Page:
Stocks mixed; RBA hikes interest rates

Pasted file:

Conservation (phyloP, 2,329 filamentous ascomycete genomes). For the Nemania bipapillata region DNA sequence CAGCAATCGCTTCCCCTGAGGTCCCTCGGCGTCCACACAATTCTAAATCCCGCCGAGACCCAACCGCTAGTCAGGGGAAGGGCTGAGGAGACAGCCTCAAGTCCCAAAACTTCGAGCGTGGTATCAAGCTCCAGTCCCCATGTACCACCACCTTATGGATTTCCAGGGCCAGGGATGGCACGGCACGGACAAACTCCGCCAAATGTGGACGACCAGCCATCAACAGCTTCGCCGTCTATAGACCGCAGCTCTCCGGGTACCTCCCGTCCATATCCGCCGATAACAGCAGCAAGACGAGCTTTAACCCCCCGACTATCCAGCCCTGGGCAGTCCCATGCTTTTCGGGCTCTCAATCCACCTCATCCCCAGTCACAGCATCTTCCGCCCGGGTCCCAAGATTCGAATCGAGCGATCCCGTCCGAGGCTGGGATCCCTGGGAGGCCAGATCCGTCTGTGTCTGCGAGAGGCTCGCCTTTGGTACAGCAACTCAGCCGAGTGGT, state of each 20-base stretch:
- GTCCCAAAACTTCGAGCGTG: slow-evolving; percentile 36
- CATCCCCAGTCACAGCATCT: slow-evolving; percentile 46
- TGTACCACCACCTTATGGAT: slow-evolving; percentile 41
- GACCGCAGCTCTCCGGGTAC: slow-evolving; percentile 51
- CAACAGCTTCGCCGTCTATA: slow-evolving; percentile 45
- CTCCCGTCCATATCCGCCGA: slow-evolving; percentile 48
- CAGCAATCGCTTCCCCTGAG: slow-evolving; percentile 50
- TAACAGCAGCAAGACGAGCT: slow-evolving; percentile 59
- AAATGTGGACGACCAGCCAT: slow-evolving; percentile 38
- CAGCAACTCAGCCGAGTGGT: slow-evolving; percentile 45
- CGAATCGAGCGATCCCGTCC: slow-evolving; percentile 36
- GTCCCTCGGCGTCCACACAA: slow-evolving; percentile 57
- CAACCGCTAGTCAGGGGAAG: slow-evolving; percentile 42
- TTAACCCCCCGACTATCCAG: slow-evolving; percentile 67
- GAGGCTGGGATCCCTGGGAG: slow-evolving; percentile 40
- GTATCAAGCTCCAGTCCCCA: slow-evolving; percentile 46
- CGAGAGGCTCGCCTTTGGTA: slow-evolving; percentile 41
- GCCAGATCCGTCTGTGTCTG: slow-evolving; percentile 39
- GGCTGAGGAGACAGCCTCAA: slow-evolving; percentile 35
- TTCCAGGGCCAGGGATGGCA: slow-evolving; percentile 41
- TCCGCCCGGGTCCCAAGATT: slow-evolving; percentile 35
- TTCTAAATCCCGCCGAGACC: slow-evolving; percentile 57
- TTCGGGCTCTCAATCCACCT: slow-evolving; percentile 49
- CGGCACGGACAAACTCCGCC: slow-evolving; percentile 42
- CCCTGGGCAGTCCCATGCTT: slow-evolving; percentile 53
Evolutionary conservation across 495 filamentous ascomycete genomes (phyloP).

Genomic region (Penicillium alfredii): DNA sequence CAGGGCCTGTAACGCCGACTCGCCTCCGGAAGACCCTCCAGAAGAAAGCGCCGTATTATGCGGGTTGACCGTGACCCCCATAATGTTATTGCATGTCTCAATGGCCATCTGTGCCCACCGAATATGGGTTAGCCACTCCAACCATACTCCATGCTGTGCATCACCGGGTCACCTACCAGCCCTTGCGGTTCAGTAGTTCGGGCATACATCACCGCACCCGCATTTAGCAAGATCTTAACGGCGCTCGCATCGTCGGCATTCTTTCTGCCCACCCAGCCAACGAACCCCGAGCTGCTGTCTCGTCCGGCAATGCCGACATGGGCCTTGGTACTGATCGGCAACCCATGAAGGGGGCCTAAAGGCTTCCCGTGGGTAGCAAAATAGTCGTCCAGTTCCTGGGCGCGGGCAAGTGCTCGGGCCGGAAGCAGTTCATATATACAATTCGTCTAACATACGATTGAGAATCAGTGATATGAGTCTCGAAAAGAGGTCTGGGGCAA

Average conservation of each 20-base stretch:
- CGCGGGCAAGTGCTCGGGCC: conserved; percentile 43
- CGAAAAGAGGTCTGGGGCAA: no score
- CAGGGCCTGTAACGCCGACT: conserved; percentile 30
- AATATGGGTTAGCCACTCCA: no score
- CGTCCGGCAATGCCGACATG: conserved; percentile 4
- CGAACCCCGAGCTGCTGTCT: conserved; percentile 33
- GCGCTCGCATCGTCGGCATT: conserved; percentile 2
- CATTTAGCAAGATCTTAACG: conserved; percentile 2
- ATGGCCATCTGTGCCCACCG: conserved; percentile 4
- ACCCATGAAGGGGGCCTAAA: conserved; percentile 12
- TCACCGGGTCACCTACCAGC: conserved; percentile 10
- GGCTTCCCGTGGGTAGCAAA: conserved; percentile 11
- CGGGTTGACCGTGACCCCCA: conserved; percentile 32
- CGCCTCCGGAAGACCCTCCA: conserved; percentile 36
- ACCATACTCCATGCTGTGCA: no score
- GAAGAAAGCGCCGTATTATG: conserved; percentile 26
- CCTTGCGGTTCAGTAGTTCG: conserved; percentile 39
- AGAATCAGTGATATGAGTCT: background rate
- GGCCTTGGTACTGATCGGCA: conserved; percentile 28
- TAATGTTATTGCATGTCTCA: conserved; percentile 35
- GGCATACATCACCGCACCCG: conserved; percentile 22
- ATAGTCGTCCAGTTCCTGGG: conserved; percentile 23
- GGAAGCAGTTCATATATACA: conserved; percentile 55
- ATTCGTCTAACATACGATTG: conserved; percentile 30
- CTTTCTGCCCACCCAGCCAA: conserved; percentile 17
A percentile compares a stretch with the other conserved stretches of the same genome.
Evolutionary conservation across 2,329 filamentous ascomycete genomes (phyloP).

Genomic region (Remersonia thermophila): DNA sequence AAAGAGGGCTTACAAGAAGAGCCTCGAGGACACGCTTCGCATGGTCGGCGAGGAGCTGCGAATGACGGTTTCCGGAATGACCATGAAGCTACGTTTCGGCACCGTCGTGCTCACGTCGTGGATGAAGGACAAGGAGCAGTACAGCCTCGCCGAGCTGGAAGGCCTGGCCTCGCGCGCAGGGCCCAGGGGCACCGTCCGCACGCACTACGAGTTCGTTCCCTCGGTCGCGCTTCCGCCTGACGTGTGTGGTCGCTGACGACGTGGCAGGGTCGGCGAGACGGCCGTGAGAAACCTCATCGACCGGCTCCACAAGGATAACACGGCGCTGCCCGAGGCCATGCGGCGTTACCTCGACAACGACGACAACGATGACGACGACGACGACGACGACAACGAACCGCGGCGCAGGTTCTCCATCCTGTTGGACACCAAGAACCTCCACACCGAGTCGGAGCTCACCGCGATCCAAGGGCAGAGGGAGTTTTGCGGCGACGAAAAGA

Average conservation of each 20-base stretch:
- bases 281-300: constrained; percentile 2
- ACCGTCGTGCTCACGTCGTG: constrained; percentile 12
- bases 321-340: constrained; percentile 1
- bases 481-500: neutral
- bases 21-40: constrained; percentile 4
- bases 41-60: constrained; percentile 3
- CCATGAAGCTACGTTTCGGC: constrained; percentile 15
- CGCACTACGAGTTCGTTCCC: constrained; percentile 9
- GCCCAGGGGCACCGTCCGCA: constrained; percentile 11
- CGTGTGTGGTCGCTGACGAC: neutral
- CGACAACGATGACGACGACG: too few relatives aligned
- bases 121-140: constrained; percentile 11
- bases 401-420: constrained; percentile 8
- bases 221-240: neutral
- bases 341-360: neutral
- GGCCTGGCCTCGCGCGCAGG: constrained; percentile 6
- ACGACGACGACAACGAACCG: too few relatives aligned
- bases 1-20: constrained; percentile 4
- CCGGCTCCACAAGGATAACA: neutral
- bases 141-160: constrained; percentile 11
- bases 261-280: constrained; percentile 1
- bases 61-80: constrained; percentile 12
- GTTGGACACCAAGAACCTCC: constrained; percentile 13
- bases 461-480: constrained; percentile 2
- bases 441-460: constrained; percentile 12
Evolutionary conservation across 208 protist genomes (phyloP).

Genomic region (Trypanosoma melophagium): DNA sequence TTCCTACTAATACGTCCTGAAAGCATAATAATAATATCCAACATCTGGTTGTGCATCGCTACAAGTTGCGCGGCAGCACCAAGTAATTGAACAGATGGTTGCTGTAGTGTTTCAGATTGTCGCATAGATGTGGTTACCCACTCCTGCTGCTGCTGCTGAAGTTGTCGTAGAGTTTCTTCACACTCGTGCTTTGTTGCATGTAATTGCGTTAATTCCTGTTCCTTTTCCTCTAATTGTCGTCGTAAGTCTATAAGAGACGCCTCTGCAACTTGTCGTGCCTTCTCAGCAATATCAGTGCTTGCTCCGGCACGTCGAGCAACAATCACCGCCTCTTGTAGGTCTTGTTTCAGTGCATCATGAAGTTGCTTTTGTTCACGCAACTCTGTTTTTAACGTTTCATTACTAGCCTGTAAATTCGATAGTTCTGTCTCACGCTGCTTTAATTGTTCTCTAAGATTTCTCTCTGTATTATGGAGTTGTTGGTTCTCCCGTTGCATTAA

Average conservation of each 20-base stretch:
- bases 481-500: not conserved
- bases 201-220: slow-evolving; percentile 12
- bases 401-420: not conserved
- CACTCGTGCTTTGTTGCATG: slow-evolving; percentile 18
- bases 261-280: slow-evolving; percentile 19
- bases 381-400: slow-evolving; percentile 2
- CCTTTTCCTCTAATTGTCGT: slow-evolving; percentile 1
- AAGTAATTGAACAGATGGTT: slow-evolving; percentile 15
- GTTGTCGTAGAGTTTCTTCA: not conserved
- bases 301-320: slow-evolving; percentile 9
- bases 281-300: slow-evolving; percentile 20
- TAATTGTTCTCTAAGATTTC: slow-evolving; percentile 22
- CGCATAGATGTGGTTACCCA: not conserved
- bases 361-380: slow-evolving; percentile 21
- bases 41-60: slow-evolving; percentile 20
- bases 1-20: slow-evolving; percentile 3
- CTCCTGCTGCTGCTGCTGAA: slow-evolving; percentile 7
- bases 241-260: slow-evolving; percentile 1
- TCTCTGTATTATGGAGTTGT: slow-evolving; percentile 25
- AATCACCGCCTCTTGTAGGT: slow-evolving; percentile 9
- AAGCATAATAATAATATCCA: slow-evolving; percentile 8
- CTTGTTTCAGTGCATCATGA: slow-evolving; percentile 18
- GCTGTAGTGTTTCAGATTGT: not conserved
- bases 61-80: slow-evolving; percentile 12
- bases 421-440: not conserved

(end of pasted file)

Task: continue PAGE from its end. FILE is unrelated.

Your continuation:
The Chinese yuan won’t weaken far beyond the 7 level, Capital Economics saysChina’s yuan is likely to break the 7 level against the greenback based on yield differentials in the two countries, according to Julian Evans-Pritchard, senior China economist at Capital Economics. But the currency won’t weaken far beyond that, he told CNBC’s “Squawk Box Asia.””They’re clearly stepping up intervention, aiming to sort of defend that threshold,” he said. “I don’t mean that it won’t necessarily go through 7 temporarily, but I don’t think it will go far beyond that, certainly sort of beyond the 7.2 that we saw during the trade war.”China is reluctant to allow that to happen, Evans-Pritchard said.”If it goes beyond that level, then expectations for the currency risk becoming unanchored, you risk seeing much larger scale capital outflows. And that’s clearly something that they’d like to avoid at the moment,” he said.The Chinese yuan was last trading at 6.9498 against the dollar.— Abigail NgAustralia’s central bank hikes rates by half a pointThe Reserve Bank of Australia hiked rates by 50 basis points, in line with analyst forecasts in a Reuters poll.That’s the fifth increase in a row since the central bank started raising rates in May.Inflation in Australia stood at 6.1% in the June quarter, above the target range of between 2% and 3%.— Abigail NgRussian energy minister says price cap will lead to shipping more Russian oil to AsiaA worker walks from the Sans Vitesse accommodation towards the gas receiving compressor station of the Nord Stream 1 natural gas pipeline in Lubmin, Germany, on Tuesday, Aug 30, 2022.Krisztian Bocsi | Bloomberg | Getty ImagesRussian energy minister Nikolai Shulginov said the country will ship more oil to Asia in response to price caps on its oil exports, Reuters reported.”Any actions to impose a price cap will lead to deficit on (initiating countries’) own markets and will increase price volatility,” he told reporters at the Eastern Economic Forum in Vladivostok, according to Reuters.Last week, the G-7 economic powers agreed to cap the price of Russian crude to punish Moscow for its unprovoked invasion of Ukraine. Before the invasion, Russia exported approximately half of its crude and petroleum product exports to Europe, according to the International Energy Agency.— Natalie ThamJapan real wage growth to remain negative amid rising inflation: EconomistJapan’s earnings growth for July compared with a year earlier has fallen to 1.8% from 2% in June, new data released on Tuesday showed.This is mainly due to a slowdown in bonuses, Capital Economics Japan economist Darren Tay said in a note.Earnings should continue to moderate amid tight labor market conditions and a planned 3.3% hike to the minimum wage over coming months, Tay said.”With inflation on track to breach 3% by year-end, this means real wage growth is likely to remain negative over coming months, but consumers will be able to draw down on pandemic savings to finance consumption,” he said.— Su-Lin TanInflation in New Zealand may have peaked, but rates need to rise higher: ANZNew Zealand’s inflation has peaked at 7.3%, reached in the second quarter of the year, due in part to oil prices falling from recent highs, ANZ Research said in a note. “But we also think bringing inflation back to 2% will be a long journey, requiring the [Reserve Bank of New Zealand to lift the official cash rate] to 4% by year end, and keep it there for several years,” ANZ Research economists Finn Robinson and Sharon Zollner said.The RBNZ raised rates to 3% in August.Despite having peaked, the economists say the risk of it rising again is present. For example, if labor costs rise, then inflation will not likely return to the RBNZ’s 1% to 3% target band without the cash rate rising above 4%.”Global inflation risks abound too, with extremely tight labor markets, climate change, geopolitical tensions, energy shortages, and trade disruption all having the potential to generate a sustained period of high global inflation going forward,” they said.”That would also make the RBNZ’s job getting inflation back to target much harder.”— Su-Lin TanReserve Bank of Australia expected to lift rates again for a fifth time in a rowThe Reserve Bank of Australia is expected to raise interest rates Tuesday by another 0.5 percentage points on the back of a “fully employed labor market, a massive inflation overshoot and the fact that financial conditions are still highly accommodative,” Goldman Sachs chief economist for Australia and New Zealand Andrew Boak said.Boak told CNBC’s “Squawk Box Asia” markets do not expect the central bank to soften its position on reining in inflation when it announces its rate decision at 2:30 p.m. Australian Eastern Standard Time.”I think markets will be particularly sensitive to any sort of signal the RBA is thinking about stepping down the pace of tightening to say 25 basis point increments,” Boak said.”I think key language will be retained around expecting to tighten further over the coming months. But also the caveat that policy is not on a preset path.”There are risks with continued interest rate lifts such as the “disorderly unwind in the housing market” but Boak says “that is not our central scenario.”— Su-Lin TanCNBC Pro: Forget the volatility. Buy this ETF for a long term growth story, analyst saysInvestors should navigate the ongoing market volatility by getting into ETFs with a long-term growth story, according to one portfolio manager. “The idea of owning ETF instead of one specific player — you have the whole basket and ride the wave of more capital investment into the cyberspace,” John Petrides, portfolio manager at Tocqueville Asset Management, told CNBC.He names his favorite cyber security ETF, along with two others.CNBC Pro subscribers can read more here.— Weizhen TanBrent crude futures pare gains following OPEC+ production cutCNBC Pro: Hold cash as it’s beating the market, say the prosStrategists are urging investors to allocate more of their portfolios to cash during these volatile times, as interest rate hikes mean it’s now offering higher yields. “Cash was king” last month, Bank of America said in a Sept. 1 note, as most asset classes — such as stocks, bonds and even commodities — posted losses. Here’s how to add it to your portfolios, according to the pros.CNBC Pro subscribers can read more here.— Weizhen Tan